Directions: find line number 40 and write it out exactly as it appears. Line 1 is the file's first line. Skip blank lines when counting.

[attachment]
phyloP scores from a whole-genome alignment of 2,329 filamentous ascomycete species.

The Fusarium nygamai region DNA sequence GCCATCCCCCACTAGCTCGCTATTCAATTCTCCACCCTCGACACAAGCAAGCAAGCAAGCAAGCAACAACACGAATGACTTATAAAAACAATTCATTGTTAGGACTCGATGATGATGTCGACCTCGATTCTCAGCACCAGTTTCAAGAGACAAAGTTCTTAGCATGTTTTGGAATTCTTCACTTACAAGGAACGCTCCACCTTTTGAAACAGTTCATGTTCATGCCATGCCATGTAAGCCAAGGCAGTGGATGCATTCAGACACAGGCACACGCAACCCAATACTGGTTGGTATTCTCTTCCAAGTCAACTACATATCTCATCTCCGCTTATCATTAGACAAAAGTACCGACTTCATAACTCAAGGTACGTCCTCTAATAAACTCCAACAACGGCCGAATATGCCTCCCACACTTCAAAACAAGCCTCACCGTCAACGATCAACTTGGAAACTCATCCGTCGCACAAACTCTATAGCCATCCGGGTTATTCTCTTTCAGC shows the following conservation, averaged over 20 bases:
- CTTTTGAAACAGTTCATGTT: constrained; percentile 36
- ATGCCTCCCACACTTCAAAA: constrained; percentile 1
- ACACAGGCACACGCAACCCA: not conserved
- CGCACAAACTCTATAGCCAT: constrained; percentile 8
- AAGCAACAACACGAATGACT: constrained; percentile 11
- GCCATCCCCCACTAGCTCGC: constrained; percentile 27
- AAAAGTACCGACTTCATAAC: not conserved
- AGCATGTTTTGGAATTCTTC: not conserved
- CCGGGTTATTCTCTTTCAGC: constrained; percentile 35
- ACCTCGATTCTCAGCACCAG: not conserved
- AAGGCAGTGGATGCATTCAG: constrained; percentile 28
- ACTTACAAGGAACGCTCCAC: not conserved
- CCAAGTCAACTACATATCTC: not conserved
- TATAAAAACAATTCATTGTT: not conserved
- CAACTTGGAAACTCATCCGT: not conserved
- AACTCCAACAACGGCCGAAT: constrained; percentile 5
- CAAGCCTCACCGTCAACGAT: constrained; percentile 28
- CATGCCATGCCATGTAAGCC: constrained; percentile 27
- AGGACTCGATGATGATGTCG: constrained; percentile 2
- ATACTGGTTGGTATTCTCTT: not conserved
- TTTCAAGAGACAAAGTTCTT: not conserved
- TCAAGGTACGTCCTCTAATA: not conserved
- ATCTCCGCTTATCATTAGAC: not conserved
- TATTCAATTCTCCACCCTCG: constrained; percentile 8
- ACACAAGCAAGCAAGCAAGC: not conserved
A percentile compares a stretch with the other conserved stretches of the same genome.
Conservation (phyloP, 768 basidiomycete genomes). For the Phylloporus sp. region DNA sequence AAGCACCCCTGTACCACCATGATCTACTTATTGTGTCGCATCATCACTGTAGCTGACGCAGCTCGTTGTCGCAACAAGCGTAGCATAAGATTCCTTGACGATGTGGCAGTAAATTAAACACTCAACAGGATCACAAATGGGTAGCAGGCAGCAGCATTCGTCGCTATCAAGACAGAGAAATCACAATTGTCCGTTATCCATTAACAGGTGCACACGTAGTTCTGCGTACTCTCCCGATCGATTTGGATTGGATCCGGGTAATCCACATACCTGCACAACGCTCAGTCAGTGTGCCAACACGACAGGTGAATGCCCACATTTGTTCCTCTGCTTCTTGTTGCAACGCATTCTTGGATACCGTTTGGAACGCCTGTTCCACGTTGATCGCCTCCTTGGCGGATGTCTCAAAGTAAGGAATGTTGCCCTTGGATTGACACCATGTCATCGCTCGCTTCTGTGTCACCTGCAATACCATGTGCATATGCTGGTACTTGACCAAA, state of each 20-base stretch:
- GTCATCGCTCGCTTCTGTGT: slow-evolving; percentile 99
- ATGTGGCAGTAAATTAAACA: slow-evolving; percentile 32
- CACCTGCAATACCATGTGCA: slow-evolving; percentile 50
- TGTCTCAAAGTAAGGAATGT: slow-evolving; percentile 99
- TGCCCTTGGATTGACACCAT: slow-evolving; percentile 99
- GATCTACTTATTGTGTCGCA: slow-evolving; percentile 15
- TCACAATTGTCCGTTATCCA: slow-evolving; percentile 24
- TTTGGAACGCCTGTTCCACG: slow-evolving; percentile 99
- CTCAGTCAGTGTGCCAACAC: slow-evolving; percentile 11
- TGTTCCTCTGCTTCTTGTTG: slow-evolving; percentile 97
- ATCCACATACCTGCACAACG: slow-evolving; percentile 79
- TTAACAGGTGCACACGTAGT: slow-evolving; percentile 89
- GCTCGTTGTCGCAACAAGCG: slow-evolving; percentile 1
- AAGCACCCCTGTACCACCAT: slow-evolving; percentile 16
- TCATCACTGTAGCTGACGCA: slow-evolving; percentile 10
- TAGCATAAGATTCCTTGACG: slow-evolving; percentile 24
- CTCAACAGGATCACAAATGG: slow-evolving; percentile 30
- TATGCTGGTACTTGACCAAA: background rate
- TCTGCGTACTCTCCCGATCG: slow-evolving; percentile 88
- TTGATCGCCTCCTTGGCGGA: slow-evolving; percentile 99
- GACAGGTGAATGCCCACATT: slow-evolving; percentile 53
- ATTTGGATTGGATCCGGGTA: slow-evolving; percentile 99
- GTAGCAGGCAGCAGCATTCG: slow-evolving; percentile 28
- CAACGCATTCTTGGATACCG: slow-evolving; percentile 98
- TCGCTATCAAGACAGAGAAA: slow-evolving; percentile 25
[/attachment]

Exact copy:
- ATCCACATACCTGCACAACG: slow-evolving; percentile 79